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Minerva Ginecologica 2018 June;70(3):261-7

DOI: 10.23736/S0026-4784.18.04190-4

Copyright © 2018 EDIZIONI MINERVA MEDICA

language: English

Managing fertile women under lithium treatment: the challenge of a Teratology Information Service

Caterina NERI , Carmen DE LUCA, Luisa D’ORIA, Angelo LICAMELI, Marta NUCCI, Marcella PELLEGRINO, Alessandro CARUSO, Marco DE SANTIS

Department of Women’s and Children’s Health, Sacro Cuore Catholic University, Agostino Gemelli University Hospital Foundation, Rome, Italy


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BACKGROUND: The objective of the present study is to review the literature regarding the management of fertile patients under lithium treatment for bipolar disorder and to report the experience of our Teratology Information Service over the past thirteen years in managing women treated with lithium during preconception, pregnancy and breastfeeding.
METHODS: This research focuses on a selective review of the literature and a retrospective survey has been carried out on fertile women under lithium treatment who called our service at A. Gemelli University Hospital in Rome from May 2002 to December 2015.
RESULTS: A total of 140 women under lithium treatment called our TIS. A complete follow-up has been performed on 34 patients: 29 called during pregnancy and 5 called during preconception. None of the patients called during breastfeeding, while half of the patients were taking concomitant drugs during pregnancy. One major cardiac malformation (hypoplastic left heart syndrome) has been reported. No minor malformations have been detected. Twenty-one patients delivered a living child, with one premature neonate. Two patients underwent voluntary interruption of pregnancy and six patients had early spontaneous abortion. In one patient, intrauterine growth retardation occurred, but with no adverse neonatal outcomes. Four neonates experienced transient respiratory distress at birth. Two children developed mild to severe language delay, but normal motor development.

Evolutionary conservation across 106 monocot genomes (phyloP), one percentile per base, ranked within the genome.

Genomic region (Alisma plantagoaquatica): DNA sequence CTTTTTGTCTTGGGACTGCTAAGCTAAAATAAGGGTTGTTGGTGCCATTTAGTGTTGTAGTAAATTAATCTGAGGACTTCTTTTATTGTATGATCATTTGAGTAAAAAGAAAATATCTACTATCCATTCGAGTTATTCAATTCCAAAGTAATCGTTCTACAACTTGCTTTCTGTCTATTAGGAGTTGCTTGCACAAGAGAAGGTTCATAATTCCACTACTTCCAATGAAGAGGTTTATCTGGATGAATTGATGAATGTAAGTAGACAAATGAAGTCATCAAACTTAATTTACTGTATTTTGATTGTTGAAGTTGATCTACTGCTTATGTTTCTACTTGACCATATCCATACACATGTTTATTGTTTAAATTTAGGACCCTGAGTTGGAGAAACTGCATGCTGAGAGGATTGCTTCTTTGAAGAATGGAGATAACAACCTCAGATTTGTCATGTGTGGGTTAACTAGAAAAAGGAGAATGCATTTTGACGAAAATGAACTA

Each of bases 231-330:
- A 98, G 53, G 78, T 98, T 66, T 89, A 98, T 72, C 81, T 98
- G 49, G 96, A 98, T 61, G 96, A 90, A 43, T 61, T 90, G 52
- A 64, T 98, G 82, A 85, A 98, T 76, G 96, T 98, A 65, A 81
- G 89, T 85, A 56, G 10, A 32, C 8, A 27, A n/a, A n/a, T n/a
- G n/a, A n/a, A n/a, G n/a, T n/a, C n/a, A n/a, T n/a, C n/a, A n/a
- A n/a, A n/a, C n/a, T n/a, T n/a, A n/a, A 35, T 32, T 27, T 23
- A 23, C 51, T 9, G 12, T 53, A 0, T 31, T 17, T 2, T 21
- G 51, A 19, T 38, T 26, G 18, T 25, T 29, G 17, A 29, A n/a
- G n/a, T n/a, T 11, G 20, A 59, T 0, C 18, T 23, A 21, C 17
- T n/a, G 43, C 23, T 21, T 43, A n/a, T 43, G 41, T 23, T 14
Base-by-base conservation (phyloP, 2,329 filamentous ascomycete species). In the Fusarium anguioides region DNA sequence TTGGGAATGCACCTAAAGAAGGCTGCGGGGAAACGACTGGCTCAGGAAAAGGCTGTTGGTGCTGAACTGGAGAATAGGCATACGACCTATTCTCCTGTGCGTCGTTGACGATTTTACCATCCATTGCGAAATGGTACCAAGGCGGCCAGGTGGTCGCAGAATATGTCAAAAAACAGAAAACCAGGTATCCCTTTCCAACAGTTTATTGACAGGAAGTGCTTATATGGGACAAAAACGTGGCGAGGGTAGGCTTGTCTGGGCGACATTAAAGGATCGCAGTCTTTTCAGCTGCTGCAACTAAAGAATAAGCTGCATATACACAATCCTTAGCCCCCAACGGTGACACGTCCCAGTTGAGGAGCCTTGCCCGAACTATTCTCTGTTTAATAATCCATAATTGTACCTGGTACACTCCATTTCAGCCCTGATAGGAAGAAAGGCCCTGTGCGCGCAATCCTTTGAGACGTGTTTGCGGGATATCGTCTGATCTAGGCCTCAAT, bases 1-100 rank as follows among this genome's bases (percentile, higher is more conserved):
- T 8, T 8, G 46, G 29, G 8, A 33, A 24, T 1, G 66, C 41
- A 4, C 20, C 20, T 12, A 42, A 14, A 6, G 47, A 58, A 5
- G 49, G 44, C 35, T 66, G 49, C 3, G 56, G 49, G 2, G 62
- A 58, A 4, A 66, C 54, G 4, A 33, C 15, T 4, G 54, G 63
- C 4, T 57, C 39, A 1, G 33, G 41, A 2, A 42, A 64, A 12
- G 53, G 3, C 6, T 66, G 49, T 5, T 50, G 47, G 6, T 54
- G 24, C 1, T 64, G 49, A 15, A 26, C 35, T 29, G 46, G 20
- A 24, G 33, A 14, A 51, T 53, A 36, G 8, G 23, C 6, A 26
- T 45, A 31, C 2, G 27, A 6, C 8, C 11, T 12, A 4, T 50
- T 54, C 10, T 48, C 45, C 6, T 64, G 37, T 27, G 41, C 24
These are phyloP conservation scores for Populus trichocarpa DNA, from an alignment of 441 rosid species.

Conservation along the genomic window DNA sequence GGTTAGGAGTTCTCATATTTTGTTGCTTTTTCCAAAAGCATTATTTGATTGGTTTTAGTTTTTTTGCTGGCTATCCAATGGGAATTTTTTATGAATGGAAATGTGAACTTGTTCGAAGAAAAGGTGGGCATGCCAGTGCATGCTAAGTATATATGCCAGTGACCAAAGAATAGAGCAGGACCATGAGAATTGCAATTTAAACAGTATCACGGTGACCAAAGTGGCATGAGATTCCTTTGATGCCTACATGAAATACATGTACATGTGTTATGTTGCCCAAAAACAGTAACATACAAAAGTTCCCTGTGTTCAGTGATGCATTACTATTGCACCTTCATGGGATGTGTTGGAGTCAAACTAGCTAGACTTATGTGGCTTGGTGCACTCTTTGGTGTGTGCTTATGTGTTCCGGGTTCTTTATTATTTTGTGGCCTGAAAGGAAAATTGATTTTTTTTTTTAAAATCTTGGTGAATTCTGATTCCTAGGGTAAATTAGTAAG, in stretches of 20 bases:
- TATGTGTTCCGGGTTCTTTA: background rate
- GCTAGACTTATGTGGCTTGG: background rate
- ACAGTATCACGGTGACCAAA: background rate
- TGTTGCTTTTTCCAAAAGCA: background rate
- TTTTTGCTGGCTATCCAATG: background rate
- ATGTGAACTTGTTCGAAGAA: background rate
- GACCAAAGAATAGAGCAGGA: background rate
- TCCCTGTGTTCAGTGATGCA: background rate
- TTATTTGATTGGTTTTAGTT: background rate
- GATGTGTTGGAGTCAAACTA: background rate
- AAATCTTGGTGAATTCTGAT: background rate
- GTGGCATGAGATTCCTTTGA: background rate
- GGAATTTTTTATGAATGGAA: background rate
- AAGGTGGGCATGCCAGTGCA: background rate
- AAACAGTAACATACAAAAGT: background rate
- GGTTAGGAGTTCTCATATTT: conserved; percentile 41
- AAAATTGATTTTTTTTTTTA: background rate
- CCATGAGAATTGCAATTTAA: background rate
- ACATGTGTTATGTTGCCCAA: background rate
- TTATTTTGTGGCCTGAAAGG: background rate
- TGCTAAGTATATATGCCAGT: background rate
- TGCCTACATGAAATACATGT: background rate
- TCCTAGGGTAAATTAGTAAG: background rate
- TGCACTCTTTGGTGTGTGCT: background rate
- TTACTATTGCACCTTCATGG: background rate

CONCLUSIONS: Lithium treatment in fertile women is a very delicate topic, where risks and benefits of discontinuing therapy when women plan to become pregnant should be accurately evaluated. Thorough peri-conceptional counselling is crucial for the outcome of pregnancy and for maternal health status during preconception, gestation and breastfeeding.


KEY WORDS: Lithium - Pregnancy - Preconception care

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